Addiction Solution Source

Could Your Job Support Your Addiction

December 3rd, 2013 · 1 Comment

If you or a loved one has struggled with drug or alcohol abuse, you know that it’s a complex, hard-to-understand circumstance. It can be difficult to make sense of the situation, and finding answers can be a seemingly impossible road to follow. Recently, however, studies have revealed that drug and alcohol abuse could have a common underlying link that was previously unexplored: career choice.

The video info-graphic below provides details to support this claim, but keep reading for a brief overview.

The Statistics

While no one wants to be a statistic, in certain cases, especially this one, statistics bring certain trends and commonalities to light.

  • 73% of illegal drug users work full or part time.
  • 3.1% of professional workers have used drugs before or during work hours.
  • 60% of the world’s illegal drugs are consumed by Americans.

Individuals struggling with drug and alcohol abuse are professionals. They are trying to maintain a productive lifestyle, but something holds them back…could it be their employment?

Which Careers Are Most Conducive to Drug Addiction?

While there are individuals struggling with drug abuse across a variety of industries, those listed below have the highest rates:

  • Mining
  • Construction
  • Manufacturing
  • Wholesale
  • Food Service
  • Protective Service Workers
  • Community and Social Service Workers.

What do they have in common? More than what appears to be on the surface.

Stress and Its Link

According to a recent study, Americans are working harder than ever. Americans work longer hours with more stress, less vacation time and a later average retirement age than at any point in history. In fact, the Bureau of Labor Statistics confirms that over 20% of the American workforce – 25 million – works a minimum of 49 hours a week, with 11 million of those working over 59 hours a week.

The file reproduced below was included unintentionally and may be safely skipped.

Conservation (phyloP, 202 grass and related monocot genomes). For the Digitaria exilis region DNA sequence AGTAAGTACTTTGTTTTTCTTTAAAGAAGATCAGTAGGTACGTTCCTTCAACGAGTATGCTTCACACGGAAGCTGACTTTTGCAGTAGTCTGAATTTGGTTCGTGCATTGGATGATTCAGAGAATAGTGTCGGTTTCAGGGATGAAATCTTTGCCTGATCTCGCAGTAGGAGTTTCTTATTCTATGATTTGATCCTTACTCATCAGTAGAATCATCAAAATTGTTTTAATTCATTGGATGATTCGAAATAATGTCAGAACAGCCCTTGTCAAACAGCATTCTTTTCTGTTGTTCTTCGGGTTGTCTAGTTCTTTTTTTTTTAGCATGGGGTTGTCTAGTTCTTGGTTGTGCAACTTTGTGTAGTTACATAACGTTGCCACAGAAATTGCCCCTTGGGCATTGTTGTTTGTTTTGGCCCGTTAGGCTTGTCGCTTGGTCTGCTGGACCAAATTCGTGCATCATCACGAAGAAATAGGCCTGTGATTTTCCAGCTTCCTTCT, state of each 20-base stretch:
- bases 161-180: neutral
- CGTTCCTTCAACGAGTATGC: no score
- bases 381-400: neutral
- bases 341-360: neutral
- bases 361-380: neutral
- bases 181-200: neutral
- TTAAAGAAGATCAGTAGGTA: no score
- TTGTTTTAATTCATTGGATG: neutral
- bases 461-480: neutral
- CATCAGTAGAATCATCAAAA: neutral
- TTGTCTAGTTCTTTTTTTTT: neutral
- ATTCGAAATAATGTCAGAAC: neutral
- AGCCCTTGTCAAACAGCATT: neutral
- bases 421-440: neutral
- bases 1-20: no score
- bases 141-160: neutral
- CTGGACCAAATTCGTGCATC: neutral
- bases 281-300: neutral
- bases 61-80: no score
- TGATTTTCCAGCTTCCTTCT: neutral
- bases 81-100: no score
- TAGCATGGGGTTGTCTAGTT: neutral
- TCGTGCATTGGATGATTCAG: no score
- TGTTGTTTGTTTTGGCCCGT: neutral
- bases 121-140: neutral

In the video info-graphic below, the fact that high stress, fatigue and long hours contribute to addiction is illustrated, which brings the aforementioned facts to light. If Americans are working more than they have ever worked before, in high-stress industries, it makes sense that there is more than a casual link between career choice and drug addiction.

The Impact of Drugs on the Workplace

The American economy is impacted by increasing levels of addiction. In fact, 500 million workdays – 4 billion hours – are lost annually due to substance abuse, with the average drug user calling off 2 days per month. Furthermore, the situation is dangerous, as 10-20% of workplace deaths have a direct link to drug or alcohol use.

It’s important to note that careers do not cause drug addiction. There are many professionals employed in the industries listed that do not struggle with addiction. Genetics, family life, the environment and numerous other factors often contribute to addiction.

Conclusion

The good news is that help is available. Those struggling with addiction do not need to face the situation alone. Taking the time to evaluate contributing factors is one of the first steps to recovery. Check out the video below to learn more.

 

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Tags: News - Addiction and Alternative Health

1 response so far ↓

  • 1 Sheila // Jan 6, 2014 at 15:58

    I do agree that all of those jobs are high stress jobs, but something else comes to mind along with the stress. In reading the list of jobs I can’t help but notice that most of those jobs involve working with other people as well as having your performance evaluated on a daily basis. Many addicts use drugs and alcohol as a way to escape reality for whatever reason, but many addicts feel that they are not good enough so they use to escape those feelings. Social works and the likes might not always feel that way, but I can understand the need to take a drink after seeing some of the horrors that they have to endure.

    But something else that I see with this list is that the people in these types of jobs are usually middle class, but some of them are also considered poverty levels. And in looking at that it ties in with the fact that addicts use to escape their pain, there is always a reason why addicts are using even if they aren’t really aware of what it is.

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